Reviews for Pirates of the Caribbean Island of the Undead
Clodia chapter 1 . 11/13/2010
It's been so long since I watched the films that I'm mostly going to stick to talking about general stylistic issues here. I like the way Captain Jack bursts onto the scene; that's well handled and I think you've done a good job of catching his distinctive voice. I smiled at the use of the Oldest Joke in the World as well. You've got a few typos ('fogotten') and grammar issues, and I think you tend to overuse exclamation marks, especially in the narrative - it's almost never a good idea to punctuate narration with exclamation marks, partly because it brings the narrator to prominence in a usually unintended and not very helpful way. Your description is quite sparse - it might be worth taking a little more time over e.g. a ship sinking, rather than just stating that it had done so - and your sentences are usually pretty short and choppy, which doesn't flow very well. There's a bit of a tendency (especially in the opening scene) to cram exposition into the dialogue. That's certainly one way around the problem of setting up the plot, but it tends to result in rather forced dialogue. Finally, you don't have to spell everything out - so Mr. N.'s poor memory is clear when he says 'I clean forgot' - you don't need to point out in the narrative as well that he doesn't have a good memory. So there you go, and I hope that's useful! Good luck with the rest of the story.
piewacket chapter 4 . 4/21/2010

Be forewarned, I’m going to nitpick.

/The smaller boat had two passengers a young woman, Elizabeth Swann and her father./

You need a comma after Swann.

/'This is the Black pearl, the vessel of my good friend Captain Jack of you have had the pleasure of his acquaintance!'/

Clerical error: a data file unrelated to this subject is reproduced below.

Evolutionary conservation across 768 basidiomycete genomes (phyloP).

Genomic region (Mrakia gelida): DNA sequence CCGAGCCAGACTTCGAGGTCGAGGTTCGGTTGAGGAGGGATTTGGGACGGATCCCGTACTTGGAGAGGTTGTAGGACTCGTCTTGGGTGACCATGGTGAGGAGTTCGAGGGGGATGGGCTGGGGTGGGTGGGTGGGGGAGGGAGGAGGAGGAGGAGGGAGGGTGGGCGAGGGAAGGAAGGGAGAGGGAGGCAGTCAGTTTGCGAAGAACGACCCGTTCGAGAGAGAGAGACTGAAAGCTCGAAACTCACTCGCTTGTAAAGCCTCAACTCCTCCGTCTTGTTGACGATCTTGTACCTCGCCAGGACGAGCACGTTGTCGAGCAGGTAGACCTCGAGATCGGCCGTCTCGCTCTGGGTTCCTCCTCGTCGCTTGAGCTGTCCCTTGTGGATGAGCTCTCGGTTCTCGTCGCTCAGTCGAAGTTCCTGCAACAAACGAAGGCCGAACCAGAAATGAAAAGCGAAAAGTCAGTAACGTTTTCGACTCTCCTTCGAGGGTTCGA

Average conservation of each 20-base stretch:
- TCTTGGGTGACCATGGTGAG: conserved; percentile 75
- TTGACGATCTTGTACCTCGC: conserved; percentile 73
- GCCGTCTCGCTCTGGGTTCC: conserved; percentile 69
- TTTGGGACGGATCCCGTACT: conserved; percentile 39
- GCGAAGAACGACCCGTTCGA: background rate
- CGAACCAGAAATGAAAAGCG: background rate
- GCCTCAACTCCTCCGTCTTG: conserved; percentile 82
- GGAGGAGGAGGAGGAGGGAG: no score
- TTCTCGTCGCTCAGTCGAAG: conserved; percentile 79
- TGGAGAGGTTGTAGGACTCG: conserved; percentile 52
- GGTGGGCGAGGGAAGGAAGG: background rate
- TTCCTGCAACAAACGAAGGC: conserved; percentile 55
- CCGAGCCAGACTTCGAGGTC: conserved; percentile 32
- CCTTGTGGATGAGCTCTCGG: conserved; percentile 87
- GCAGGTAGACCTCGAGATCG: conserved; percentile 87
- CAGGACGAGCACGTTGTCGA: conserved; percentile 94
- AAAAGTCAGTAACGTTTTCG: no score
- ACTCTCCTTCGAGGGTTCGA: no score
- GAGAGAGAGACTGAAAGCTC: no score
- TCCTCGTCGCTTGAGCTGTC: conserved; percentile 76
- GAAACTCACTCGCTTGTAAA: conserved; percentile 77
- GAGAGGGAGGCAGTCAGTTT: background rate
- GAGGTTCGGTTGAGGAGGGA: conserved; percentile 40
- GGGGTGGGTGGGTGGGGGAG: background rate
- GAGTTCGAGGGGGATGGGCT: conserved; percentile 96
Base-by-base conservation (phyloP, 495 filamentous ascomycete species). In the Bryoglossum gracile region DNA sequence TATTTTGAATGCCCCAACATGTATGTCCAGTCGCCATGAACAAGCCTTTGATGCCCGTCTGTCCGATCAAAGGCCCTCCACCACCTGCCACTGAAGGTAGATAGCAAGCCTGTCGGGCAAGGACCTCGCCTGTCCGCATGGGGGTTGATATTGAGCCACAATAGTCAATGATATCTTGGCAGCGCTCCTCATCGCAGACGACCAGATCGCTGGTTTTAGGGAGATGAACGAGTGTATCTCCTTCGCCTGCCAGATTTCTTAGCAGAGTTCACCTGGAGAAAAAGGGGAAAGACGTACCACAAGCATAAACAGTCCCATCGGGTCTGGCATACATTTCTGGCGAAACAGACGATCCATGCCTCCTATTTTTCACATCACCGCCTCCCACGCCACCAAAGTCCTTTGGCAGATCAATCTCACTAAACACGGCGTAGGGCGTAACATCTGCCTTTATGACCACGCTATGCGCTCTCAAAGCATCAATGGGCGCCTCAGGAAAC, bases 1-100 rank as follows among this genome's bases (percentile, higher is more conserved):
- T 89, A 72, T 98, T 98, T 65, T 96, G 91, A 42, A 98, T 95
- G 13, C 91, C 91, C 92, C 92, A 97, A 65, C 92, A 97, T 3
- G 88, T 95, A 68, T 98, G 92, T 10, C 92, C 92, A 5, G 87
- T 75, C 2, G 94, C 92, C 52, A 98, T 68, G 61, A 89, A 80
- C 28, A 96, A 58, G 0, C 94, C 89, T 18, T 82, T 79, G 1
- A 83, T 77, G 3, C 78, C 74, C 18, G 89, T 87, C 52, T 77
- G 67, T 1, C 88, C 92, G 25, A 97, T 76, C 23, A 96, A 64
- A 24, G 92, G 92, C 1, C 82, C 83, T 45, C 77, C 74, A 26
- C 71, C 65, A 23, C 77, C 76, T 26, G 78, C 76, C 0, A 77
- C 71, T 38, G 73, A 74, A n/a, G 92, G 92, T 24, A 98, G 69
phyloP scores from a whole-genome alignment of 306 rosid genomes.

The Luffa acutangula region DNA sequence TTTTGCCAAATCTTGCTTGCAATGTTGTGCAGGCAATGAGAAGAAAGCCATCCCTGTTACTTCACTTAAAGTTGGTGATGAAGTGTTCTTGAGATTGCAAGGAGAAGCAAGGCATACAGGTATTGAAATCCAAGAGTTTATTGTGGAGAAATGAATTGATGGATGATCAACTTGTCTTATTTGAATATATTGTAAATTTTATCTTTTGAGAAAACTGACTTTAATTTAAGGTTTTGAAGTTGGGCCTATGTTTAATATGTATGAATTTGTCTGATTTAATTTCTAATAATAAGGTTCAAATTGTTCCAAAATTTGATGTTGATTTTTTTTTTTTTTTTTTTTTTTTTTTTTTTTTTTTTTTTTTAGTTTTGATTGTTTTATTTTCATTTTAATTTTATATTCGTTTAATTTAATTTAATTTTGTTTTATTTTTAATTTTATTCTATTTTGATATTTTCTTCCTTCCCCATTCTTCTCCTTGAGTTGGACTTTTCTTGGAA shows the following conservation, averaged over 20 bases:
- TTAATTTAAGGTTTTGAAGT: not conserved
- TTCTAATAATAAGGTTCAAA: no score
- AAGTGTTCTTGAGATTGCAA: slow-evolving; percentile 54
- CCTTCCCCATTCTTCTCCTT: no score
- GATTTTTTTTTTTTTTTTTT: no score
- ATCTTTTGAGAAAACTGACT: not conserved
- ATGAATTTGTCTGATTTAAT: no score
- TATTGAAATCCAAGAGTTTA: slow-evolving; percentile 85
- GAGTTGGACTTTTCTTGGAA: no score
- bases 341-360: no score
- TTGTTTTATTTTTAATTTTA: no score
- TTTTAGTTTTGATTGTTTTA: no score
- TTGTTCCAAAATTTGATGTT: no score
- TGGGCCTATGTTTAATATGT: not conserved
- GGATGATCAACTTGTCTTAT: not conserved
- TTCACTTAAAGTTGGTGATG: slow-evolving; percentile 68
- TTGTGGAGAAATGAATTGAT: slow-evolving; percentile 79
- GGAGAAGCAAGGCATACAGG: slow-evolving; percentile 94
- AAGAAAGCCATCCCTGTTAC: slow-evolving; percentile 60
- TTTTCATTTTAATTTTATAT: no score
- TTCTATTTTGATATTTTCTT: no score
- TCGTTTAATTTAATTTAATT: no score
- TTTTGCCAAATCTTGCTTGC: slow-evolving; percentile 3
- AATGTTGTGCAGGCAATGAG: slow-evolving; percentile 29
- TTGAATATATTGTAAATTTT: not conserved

Pearl should be capitalized.

The sentence is stilted. Elizabeth is actually pretty plain spoken.

of you have had- should be whom you have had

Why the exclamation point?

/slim dark-haired 5ft 10 ins with/

You should write out five foot, ten inches. But why be so specific? Why not just say- average height?

/'Oi, you two,' called he at the pair./

Caled he—arcane phrasing. You can do that and in a way it fits the story, but you have to be consistent.

/'Yes, we are!' said he tiredly./

Again, why the exclamation point? If he’s tired, he’d be unlikely to deliver the sentence with the fervor implied by an exclamation point.

It’s Pintel, not Pintal.

You also have a habit of randomly capitalizing words that don’t need to be capitalized. For example, grog does not need to be capitalized.

Ham- I’d suggest a beta. Instead of going line by line, I’m going to hit the trends that I see.

I think your use of exclamation points may be your way of trying to avoid the boring he-said, she said routine. A way to avoid this is to have the dialogue and ten follow with an action. Instead of:“'Yes, we are!' said he tiredly.” try something like: ‘Yes, we are.’ Weatherby’s answer was short, almost curt. He was anxious and tired and did not feel like answering the young lad’s questions.